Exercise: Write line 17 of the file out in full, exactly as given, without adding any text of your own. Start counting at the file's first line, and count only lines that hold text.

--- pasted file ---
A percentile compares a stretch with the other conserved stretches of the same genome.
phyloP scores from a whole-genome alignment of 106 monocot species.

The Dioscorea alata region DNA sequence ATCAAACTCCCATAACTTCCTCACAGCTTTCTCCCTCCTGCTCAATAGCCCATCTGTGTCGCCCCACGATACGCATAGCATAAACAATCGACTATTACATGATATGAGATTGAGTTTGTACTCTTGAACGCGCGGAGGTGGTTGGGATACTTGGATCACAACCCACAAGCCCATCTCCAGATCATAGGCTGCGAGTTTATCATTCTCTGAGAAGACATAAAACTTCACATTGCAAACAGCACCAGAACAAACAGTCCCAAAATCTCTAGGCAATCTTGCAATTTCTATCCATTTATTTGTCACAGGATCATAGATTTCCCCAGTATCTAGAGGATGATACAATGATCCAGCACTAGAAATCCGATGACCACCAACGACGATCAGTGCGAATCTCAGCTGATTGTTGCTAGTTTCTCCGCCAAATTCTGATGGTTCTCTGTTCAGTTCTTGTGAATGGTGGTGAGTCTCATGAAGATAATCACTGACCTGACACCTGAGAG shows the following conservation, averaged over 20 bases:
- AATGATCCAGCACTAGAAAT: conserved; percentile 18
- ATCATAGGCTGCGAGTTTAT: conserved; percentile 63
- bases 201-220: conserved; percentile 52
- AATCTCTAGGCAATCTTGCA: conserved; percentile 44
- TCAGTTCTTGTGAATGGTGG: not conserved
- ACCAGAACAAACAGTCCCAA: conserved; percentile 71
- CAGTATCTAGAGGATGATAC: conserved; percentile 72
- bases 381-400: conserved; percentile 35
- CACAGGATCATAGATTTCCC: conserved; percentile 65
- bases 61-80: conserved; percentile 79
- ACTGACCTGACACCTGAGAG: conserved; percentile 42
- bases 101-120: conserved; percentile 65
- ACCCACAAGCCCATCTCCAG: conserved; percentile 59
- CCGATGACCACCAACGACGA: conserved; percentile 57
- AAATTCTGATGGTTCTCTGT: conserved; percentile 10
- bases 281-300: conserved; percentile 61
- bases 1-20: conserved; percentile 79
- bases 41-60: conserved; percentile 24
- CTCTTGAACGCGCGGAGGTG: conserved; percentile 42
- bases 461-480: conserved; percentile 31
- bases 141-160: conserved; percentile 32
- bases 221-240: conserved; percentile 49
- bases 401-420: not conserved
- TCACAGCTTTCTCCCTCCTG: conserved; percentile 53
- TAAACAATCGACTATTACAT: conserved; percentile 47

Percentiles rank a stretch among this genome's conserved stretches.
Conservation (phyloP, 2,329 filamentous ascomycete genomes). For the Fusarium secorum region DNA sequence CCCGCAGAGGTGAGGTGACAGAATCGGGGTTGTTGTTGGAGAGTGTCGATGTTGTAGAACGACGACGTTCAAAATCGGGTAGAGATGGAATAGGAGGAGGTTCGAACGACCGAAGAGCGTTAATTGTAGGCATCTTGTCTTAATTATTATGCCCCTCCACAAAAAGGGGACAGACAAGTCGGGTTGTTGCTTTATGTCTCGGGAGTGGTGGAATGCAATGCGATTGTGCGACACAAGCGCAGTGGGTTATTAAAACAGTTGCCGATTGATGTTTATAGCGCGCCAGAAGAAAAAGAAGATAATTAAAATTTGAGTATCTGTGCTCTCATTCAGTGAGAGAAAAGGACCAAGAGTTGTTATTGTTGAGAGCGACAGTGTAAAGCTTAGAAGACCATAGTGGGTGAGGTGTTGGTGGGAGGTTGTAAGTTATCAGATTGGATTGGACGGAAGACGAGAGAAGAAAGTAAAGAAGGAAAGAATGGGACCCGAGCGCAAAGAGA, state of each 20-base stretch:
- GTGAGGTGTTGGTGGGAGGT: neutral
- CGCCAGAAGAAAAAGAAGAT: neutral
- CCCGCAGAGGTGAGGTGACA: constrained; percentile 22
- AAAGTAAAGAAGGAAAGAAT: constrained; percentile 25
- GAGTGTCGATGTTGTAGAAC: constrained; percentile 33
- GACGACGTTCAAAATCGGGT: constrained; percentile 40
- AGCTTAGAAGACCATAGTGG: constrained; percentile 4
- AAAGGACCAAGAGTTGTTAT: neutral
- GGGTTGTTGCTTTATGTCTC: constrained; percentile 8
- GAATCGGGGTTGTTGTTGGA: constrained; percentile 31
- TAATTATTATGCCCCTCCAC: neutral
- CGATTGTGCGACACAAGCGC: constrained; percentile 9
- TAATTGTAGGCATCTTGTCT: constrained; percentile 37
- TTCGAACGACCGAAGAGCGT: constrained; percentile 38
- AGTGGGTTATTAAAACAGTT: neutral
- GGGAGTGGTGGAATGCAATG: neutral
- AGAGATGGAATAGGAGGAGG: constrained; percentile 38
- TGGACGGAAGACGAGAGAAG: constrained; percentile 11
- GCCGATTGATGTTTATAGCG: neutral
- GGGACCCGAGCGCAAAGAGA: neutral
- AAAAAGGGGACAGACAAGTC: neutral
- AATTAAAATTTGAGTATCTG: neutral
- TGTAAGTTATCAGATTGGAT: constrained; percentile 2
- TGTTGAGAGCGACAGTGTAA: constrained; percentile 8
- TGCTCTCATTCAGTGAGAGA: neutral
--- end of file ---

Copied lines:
- CCGATGACCACCAACGACGA: conserved; percentile 57